• Expenditures on learning and development — and in particular, changes in those expenditures — may serve as a window into an organization’s future financial health and well-being, or lack thereof.
Bassi Investments’ 2009 analysis concluded that a company’s spending on learning and development is critical information for its stakeholders to know. Investors and employees often will demand this information. If it is not forthcoming, or if it suggests the firm is headed in the wrong direction, they may head out the door.
For example, investors would have been well-served to have avoided the bank in the lower-left corner of Figure 2 — Wachovia Bank. Mired in losses related to bad mortgages, Wachovia lost 85 percent of its market value during 2008 and was sold under pressure from federal regulators. This market activity occurred after a dramatic decline in its learning investments.
Bassi Investments has found portfolios that focus on firms that spend more to educate, develop and train their employees have out-performed the market for 10 years. The right hand column of Figure 3 shows the annualized comparison of these portfolios relative to the S&P 500 — the standard benchmark for the category.
Portfolio A is the longest running of these portfolios. More recent portfolios — C to F — are each based on somewhat broader — and more difficult to quantify — concepts of human capital management than the original portfolios. As published in Good Company: Business Success in the Worthiness Era, each uses a somewhat different process to identify firms with superior capabilities for managing and developing employees. For example, one portfolio is heavily weighted to firms that do an exceptionally good job of employee performance management — a specific aspect of being a good employer. Another is weighted to firms that use rigorous quantitative analysis to help them invest wisely in employee development.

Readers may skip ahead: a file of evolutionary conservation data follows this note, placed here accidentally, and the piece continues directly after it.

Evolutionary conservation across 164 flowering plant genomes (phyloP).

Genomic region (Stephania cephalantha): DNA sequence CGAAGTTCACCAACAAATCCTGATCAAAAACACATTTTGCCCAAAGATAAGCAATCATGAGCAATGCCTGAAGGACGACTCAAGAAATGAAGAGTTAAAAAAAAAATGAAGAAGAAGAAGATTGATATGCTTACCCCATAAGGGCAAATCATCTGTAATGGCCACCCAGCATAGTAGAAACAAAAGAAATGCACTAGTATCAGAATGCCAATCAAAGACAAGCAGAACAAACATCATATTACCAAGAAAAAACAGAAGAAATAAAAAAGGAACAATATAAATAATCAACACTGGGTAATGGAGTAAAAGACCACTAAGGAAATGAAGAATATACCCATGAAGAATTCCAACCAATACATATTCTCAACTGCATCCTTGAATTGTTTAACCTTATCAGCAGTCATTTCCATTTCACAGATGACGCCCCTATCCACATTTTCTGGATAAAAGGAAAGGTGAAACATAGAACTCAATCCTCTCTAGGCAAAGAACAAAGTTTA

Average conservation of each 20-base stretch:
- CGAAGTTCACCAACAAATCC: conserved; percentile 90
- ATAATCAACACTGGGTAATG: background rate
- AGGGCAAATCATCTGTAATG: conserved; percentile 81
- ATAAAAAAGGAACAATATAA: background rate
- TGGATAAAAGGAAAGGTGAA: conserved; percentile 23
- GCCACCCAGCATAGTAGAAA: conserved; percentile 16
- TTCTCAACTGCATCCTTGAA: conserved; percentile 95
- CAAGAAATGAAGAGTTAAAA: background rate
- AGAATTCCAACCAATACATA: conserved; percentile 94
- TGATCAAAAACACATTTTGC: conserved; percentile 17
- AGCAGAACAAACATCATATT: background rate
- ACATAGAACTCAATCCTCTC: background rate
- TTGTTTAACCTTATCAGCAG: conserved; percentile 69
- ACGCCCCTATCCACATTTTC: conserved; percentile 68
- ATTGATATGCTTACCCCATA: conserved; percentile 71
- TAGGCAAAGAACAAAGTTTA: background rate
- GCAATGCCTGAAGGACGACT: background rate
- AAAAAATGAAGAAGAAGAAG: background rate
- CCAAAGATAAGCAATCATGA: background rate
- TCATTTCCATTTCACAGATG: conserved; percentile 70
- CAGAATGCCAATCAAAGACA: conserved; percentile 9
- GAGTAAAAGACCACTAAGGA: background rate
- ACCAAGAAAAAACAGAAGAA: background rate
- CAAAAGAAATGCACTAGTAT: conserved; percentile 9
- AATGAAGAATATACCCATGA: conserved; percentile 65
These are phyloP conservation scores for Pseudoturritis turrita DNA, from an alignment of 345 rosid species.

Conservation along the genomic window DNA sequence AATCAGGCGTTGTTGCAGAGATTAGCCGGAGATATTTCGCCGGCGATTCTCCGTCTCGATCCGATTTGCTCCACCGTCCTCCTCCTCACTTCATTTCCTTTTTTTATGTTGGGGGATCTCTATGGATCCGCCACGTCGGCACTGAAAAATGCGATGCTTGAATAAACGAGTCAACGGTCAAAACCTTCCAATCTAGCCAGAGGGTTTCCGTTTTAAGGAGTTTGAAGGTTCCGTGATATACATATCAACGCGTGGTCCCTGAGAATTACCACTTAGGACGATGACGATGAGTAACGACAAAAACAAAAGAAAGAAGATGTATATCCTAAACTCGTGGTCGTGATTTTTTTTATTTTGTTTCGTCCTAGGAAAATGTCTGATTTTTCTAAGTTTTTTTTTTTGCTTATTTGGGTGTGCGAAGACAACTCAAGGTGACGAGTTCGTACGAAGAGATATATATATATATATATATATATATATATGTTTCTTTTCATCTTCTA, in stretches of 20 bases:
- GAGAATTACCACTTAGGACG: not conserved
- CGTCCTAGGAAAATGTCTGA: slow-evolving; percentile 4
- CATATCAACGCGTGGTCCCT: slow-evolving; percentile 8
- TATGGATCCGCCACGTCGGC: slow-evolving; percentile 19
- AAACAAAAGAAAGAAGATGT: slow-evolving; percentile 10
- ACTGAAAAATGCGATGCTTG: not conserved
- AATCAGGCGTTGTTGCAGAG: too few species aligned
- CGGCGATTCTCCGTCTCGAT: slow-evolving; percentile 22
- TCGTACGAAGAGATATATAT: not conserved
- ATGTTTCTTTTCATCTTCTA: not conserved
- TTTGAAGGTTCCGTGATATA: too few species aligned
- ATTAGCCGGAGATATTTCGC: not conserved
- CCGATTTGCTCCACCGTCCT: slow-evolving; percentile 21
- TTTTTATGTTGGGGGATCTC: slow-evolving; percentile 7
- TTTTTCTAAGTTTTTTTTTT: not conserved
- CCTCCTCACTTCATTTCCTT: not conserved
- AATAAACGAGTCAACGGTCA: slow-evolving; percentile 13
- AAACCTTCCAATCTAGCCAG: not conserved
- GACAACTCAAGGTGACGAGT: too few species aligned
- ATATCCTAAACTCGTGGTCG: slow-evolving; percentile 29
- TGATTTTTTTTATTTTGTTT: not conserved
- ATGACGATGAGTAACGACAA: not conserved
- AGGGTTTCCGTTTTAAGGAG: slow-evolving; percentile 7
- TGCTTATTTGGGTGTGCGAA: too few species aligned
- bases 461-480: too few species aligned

The performance of these portfolios does not prove investing in employees causes better subsequent stock performance. But it suggests executives and investors should pay attention to this facet of being a good employer.
Implications for Learning Professionals
These findings are important for all learning and development professionals, not just those who work for publicly traded firms. They confirm that learning is central to an organization’s long-term viability, and money invested in it does matter, so learning leaders should share them liberally.
The findings also point to the importance of making progress on methods to measure and evaluate learning. Linking learning to the human factors that drive an organization’s business results helps build a strong and defensible case for investing in it. But this requires doing the necessary homework to identify the unique drivers for an organization’s business results.